Art is one of many forms of communication our species has developed to define our culture, our values, and our aspirations. As such, it has varied purposes and levels of complexity and depth. It can be viewed through the lens of diverse critical systems, each revealing a different aspect of even the simplest work of art. In the arena of public art, the challenges of deciphering a work of art are compounded by the relationship to its site. The new sculpture by David Middlebrook, recently installed at the northwest corner of Gordon Park, provides an excellent example of these challenges, and perhaps will inspire a dialogue on the nature of contemporary public art. On many different levels, context is the central theme of “Tip.” The work’s basic approach is derived from the Surrealist tradition of confounding the expectations of the viewer; in this instance, through shifts in scale and context, the inclusion of huge “fingerprints” on the bronze shaft, the teetering anvil shape, and the rippled sod in the wake of the glacier shape. Each of these elements surrounds viewers at the site, pulling them into a dream-like narrative dealing with the geological and cultural history of the location. How important is it that everyone who visits the site “gets” the meaning of Middlebrook’s sculpture? My own life experience as an artist, curator and educator, has given me ample perceptual tools to use when considering a piece of art. Because I was unfamiliar with other works Middlebrook has done and had no first-hand account from him as to the meaning of the piece, I have pretty much come up with my own best guess as to what this work is about. However, an effective art piece should communicate not only to a select few who happen to have expanded perceptual tools, but it should also speak to a wider audience. If an artist produces something too simplistic, it becomes little more than decoration. It’s a challenge for all artists who create public art, but there are many solutions to this challenge, and I feel Middlebrook has found one that works well for this particular project. On the most basic tactile level, “Tip” has aspects aplenty to appeal to users of the park as they become familiar with the sculpture. For instance, the character of the smaller bronze shapes, the fantasy of the anvil, the experience of touching the giant finger prints, the sensation of walking across the ripples in the terrain — all of these can be appreciated and enjoyed by both adults and children. Additionally, because the work spans one of the main walkways into the park, it functions as a “gateway,” and as such, is useful as a wayfinding marker. Its differences make it an effective public work, and our criteria for establishing value should be adjusted accordingly. After all, not all art is viewed through the same lens. When all is said, “Tip” is about multiple perspectives and is best viewed in the context of the public sphere for which it was created. Mark Lawson is a sculptor, teacher, and gallery director at the Milwaukee Institute of Art and Design. He is on the board of RAA, the Riverwest Artists Association.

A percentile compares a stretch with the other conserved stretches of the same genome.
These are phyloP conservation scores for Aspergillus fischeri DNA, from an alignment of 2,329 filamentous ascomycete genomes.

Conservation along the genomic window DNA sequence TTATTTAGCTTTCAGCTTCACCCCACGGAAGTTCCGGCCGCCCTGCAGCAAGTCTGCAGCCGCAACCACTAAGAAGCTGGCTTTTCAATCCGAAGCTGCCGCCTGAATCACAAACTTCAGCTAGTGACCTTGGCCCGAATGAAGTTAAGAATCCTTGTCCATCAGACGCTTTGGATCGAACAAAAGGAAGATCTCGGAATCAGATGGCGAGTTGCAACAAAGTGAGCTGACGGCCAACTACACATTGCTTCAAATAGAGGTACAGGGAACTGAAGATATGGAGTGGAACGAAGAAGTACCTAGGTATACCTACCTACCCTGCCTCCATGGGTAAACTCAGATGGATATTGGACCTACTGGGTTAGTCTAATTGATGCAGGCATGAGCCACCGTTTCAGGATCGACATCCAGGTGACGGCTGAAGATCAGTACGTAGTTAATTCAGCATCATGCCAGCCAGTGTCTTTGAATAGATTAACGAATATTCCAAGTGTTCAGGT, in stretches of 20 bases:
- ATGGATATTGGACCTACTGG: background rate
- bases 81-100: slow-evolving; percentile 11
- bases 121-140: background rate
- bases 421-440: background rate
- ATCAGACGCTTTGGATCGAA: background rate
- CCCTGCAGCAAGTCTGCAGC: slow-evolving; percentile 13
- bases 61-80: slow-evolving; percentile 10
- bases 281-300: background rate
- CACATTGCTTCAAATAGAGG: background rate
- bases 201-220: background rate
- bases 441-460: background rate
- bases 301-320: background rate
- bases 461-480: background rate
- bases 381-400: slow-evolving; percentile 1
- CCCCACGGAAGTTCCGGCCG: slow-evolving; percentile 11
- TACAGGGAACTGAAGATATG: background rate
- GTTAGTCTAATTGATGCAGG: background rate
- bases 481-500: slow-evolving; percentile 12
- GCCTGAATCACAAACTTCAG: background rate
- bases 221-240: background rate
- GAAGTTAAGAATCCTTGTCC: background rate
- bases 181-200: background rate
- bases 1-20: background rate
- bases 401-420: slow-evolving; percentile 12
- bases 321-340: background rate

Mark Lawson is a sculptor, teacher, and gallery director at the Milwaukee Institute of Art and Design. He is on the board of RAA, the Riverwest Artists Association.